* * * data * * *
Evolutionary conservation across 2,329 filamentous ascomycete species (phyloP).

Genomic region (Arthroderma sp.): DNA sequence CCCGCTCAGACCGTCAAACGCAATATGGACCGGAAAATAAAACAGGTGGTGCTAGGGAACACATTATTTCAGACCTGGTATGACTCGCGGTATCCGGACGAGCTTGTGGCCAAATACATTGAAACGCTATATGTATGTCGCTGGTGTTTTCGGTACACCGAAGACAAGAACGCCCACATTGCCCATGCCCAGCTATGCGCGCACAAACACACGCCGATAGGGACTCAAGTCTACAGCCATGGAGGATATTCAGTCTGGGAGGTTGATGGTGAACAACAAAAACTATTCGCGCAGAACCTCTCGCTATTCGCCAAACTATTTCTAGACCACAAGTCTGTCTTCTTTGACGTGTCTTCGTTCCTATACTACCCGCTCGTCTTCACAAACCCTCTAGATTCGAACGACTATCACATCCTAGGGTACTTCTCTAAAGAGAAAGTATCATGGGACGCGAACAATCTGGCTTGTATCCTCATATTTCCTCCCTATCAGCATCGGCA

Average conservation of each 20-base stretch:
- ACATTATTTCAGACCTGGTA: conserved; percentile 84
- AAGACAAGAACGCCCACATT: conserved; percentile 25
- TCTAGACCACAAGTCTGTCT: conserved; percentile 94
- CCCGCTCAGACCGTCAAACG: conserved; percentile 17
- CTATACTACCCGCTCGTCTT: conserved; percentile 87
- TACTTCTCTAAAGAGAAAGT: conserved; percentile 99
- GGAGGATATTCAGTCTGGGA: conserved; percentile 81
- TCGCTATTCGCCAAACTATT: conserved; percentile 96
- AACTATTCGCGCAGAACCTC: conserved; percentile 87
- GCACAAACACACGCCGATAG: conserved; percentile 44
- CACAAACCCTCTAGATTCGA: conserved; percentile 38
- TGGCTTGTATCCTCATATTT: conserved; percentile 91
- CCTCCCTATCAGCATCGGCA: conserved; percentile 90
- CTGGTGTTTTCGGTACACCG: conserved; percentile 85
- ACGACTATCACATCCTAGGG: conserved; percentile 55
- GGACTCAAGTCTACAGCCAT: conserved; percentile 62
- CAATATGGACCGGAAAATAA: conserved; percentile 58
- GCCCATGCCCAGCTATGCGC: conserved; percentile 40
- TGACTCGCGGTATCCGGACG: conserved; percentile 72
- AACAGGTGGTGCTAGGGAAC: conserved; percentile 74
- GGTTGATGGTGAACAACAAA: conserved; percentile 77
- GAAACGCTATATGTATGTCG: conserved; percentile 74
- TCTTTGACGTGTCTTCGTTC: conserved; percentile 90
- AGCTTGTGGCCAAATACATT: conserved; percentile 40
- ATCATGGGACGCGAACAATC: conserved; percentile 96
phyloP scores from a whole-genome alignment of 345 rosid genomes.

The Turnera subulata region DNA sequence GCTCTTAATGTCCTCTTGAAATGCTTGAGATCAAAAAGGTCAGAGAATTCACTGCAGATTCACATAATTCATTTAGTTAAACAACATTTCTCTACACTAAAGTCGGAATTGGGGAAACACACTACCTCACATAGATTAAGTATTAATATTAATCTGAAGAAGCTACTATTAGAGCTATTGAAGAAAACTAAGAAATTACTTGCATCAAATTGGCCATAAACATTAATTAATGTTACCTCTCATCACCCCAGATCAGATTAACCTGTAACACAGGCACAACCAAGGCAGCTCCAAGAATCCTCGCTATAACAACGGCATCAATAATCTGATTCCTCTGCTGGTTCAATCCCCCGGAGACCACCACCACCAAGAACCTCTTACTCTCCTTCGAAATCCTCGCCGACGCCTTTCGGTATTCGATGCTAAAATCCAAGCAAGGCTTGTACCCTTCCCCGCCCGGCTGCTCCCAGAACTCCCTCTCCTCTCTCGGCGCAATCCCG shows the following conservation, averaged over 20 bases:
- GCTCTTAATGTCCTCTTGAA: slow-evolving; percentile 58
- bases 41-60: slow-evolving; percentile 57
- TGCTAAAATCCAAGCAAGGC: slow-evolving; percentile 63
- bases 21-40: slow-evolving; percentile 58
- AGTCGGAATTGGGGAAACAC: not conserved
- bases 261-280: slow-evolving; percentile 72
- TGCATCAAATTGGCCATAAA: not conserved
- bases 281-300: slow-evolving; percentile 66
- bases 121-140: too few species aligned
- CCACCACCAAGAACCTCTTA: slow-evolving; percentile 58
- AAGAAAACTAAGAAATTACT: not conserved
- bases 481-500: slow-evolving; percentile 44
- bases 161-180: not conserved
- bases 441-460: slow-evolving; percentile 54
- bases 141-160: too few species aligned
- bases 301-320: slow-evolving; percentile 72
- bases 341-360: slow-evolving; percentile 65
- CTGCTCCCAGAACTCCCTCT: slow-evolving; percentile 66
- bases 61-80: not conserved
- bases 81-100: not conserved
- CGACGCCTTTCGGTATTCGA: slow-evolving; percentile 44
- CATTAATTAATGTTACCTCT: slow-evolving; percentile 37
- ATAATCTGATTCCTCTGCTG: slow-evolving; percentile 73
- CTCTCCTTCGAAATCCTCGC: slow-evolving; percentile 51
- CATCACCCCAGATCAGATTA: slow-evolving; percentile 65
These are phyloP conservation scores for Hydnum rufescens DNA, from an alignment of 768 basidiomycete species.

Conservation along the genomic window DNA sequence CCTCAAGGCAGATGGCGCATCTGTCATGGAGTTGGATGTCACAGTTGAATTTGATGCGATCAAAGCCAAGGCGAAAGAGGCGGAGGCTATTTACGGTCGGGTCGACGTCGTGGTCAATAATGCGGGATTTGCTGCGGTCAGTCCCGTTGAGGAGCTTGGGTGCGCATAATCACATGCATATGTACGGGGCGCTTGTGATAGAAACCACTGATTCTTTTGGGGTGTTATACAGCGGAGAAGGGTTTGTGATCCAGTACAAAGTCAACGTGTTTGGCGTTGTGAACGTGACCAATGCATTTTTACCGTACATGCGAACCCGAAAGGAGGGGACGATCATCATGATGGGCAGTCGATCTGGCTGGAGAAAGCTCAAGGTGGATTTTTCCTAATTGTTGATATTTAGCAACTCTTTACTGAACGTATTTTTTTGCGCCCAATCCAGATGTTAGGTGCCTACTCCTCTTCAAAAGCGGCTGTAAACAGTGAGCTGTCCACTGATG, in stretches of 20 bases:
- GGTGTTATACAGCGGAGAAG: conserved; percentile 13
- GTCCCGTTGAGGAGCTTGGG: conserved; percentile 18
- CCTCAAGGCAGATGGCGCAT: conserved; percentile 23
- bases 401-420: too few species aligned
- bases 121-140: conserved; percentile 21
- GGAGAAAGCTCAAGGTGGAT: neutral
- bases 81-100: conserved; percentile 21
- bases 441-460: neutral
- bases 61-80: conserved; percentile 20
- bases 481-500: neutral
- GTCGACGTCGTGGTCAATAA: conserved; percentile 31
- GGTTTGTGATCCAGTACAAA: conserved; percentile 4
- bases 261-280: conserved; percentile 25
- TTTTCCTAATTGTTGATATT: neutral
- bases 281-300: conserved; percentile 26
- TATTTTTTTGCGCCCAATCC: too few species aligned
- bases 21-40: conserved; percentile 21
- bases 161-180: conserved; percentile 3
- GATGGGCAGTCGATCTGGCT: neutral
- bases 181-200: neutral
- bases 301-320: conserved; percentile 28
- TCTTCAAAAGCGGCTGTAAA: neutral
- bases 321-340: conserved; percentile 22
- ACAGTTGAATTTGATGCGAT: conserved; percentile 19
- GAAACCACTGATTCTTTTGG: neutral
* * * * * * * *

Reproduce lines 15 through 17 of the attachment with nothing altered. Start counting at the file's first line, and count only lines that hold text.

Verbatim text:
- TGGCTTGTATCCTCATATTT: conserved; percentile 91
- CCTCCCTATCAGCATCGGCA: conserved; percentile 90
- CTGGTGTTTTCGGTACACCG: conserved; percentile 85